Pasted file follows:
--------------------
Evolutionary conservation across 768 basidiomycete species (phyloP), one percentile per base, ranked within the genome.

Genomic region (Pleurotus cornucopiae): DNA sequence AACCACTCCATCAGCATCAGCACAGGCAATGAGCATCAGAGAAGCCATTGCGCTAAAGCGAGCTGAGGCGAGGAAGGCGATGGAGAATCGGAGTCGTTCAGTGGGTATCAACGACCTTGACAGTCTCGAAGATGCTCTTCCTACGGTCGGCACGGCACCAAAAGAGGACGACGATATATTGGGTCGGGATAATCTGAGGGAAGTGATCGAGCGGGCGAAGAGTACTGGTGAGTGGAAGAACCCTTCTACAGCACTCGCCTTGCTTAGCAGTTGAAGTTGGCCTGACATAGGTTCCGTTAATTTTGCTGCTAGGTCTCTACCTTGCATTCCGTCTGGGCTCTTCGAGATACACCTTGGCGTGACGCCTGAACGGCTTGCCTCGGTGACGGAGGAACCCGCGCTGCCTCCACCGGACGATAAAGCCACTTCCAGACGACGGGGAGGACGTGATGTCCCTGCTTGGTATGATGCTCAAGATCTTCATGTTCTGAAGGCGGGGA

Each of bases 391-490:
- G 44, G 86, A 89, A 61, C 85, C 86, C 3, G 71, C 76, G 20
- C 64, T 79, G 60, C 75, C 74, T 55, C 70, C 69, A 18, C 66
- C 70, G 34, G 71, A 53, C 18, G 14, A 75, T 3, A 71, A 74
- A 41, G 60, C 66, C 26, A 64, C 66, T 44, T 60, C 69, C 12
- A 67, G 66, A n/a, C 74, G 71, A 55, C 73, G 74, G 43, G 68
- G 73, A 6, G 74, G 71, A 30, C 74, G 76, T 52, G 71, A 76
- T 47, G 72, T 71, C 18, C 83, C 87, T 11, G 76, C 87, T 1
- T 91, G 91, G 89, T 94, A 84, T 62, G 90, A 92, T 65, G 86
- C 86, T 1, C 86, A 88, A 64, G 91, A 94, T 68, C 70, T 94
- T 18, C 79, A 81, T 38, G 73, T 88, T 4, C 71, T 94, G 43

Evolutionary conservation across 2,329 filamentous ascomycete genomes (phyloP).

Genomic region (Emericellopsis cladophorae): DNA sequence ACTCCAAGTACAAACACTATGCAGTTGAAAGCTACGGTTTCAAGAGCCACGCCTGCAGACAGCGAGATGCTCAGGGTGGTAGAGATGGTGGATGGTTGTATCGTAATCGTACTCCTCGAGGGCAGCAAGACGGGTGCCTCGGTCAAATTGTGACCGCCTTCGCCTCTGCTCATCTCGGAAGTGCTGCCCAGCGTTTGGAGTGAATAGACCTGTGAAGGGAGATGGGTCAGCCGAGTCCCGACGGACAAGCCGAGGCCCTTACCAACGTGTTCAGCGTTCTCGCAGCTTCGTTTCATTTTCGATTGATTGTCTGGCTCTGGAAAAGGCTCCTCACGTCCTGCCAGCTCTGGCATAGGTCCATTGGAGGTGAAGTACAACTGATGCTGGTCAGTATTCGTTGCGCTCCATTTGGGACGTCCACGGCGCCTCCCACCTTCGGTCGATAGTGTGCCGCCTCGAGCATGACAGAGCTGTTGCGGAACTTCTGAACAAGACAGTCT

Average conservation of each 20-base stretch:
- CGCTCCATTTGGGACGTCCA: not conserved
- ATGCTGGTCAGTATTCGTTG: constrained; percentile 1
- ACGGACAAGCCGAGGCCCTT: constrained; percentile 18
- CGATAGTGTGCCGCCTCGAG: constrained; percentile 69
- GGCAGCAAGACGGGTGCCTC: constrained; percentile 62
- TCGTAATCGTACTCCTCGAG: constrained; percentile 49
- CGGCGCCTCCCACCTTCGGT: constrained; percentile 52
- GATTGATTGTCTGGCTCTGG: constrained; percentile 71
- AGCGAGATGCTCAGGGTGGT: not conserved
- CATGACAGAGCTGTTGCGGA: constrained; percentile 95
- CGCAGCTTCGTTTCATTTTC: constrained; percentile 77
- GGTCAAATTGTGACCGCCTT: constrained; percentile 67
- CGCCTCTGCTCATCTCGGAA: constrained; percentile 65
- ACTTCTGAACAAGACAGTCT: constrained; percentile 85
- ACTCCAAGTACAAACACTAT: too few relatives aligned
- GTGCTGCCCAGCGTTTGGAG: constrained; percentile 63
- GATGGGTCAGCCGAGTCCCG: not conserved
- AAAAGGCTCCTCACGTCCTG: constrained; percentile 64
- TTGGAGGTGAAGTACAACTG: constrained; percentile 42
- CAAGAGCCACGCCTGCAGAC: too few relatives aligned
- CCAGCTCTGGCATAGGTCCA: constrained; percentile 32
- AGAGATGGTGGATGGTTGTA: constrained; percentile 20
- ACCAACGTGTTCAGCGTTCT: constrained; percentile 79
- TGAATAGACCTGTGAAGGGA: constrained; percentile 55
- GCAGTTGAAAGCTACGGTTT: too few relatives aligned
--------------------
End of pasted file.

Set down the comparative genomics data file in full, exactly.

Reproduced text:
Evolutionary conservation across 768 basidiomycete species (phyloP), one percentile per base, ranked within the genome.

Genomic region (Pleurotus cornucopiae): DNA sequence AACCACTCCATCAGCATCAGCACAGGCAATGAGCATCAGAGAAGCCATTGCGCTAAAGCGAGCTGAGGCGAGGAAGGCGATGGAGAATCGGAGTCGTTCAGTGGGTATCAACGACCTTGACAGTCTCGAAGATGCTCTTCCTACGGTCGGCACGGCACCAAAAGAGGACGACGATATATTGGGTCGGGATAATCTGAGGGAAGTGATCGAGCGGGCGAAGAGTACTGGTGAGTGGAAGAACCCTTCTACAGCACTCGCCTTGCTTAGCAGTTGAAGTTGGCCTGACATAGGTTCCGTTAATTTTGCTGCTAGGTCTCTACCTTGCATTCCGTCTGGGCTCTTCGAGATACACCTTGGCGTGACGCCTGAACGGCTTGCCTCGGTGACGGAGGAACCCGCGCTGCCTCCACCGGACGATAAAGCCACTTCCAGACGACGGGGAGGACGTGATGTCCCTGCTTGGTATGATGCTCAAGATCTTCATGTTCTGAAGGCGGGGA

Each of bases 391-490:
- G 44, G 86, A 89, A 61, C 85, C 86, C 3, G 71, C 76, G 20
- C 64, T 79, G 60, C 75, C 74, T 55, C 70, C 69, A 18, C 66
- C 70, G 34, G 71, A 53, C 18, G 14, A 75, T 3, A 71, A 74
- A 41, G 60, C 66, C 26, A 64, C 66, T 44, T 60, C 69, C 12
- A 67, G 66, A n/a, C 74, G 71, A 55, C 73, G 74, G 43, G 68
- G 73, A 6, G 74, G 71, A 30, C 74, G 76, T 52, G 71, A 76
- T 47, G 72, T 71, C 18, C 83, C 87, T 11, G 76, C 87, T 1
- T 91, G 91, G 89, T 94, A 84, T 62, G 90, A 92, T 65, G 86
- C 86, T 1, C 86, A 88, A 64, G 91, A 94, T 68, C 70, T 94
- T 18, C 79, A 81, T 38, G 73, T 88, T 4, C 71, T 94, G 43

Evolutionary conservation across 2,329 filamentous ascomycete genomes (phyloP).

Genomic region (Emericellopsis cladophorae): DNA sequence ACTCCAAGTACAAACACTATGCAGTTGAAAGCTACGGTTTCAAGAGCCACGCCTGCAGACAGCGAGATGCTCAGGGTGGTAGAGATGGTGGATGGTTGTATCGTAATCGTACTCCTCGAGGGCAGCAAGACGGGTGCCTCGGTCAAATTGTGACCGCCTTCGCCTCTGCTCATCTCGGAAGTGCTGCCCAGCGTTTGGAGTGAATAGACCTGTGAAGGGAGATGGGTCAGCCGAGTCCCGACGGACAAGCCGAGGCCCTTACCAACGTGTTCAGCGTTCTCGCAGCTTCGTTTCATTTTCGATTGATTGTCTGGCTCTGGAAAAGGCTCCTCACGTCCTGCCAGCTCTGGCATAGGTCCATTGGAGGTGAAGTACAACTGATGCTGGTCAGTATTCGTTGCGCTCCATTTGGGACGTCCACGGCGCCTCCCACCTTCGGTCGATAGTGTGCCGCCTCGAGCATGACAGAGCTGTTGCGGAACTTCTGAACAAGACAGTCT

Average conservation of each 20-base stretch:
- CGCTCCATTTGGGACGTCCA: not conserved
- ATGCTGGTCAGTATTCGTTG: constrained; percentile 1
- ACGGACAAGCCGAGGCCCTT: constrained; percentile 18
- CGATAGTGTGCCGCCTCGAG: constrained; percentile 69
- GGCAGCAAGACGGGTGCCTC: constrained; percentile 62
- TCGTAATCGTACTCCTCGAG: constrained; percentile 49
- CGGCGCCTCCCACCTTCGGT: constrained; percentile 52
- GATTGATTGTCTGGCTCTGG: constrained; percentile 71
- AGCGAGATGCTCAGGGTGGT: not conserved
- CATGACAGAGCTGTTGCGGA: constrained; percentile 95
- CGCAGCTTCGTTTCATTTTC: constrained; percentile 77
- GGTCAAATTGTGACCGCCTT: constrained; percentile 67
- CGCCTCTGCTCATCTCGGAA: constrained; percentile 65
- ACTTCTGAACAAGACAGTCT: constrained; percentile 85
- ACTCCAAGTACAAACACTAT: too few relatives aligned
- GTGCTGCCCAGCGTTTGGAG: constrained; percentile 63
- GATGGGTCAGCCGAGTCCCG: not conserved
- AAAAGGCTCCTCACGTCCTG: constrained; percentile 64
- TTGGAGGTGAAGTACAACTG: constrained; percentile 42
- CAAGAGCCACGCCTGCAGAC: too few relatives aligned
- CCAGCTCTGGCATAGGTCCA: constrained; percentile 32
- AGAGATGGTGGATGGTTGTA: constrained; percentile 20
- ACCAACGTGTTCAGCGTTCT: constrained; percentile 79
- TGAATAGACCTGTGAAGGGA: constrained; percentile 55
- GCAGTTGAAAGCTACGGTTT: too few relatives aligned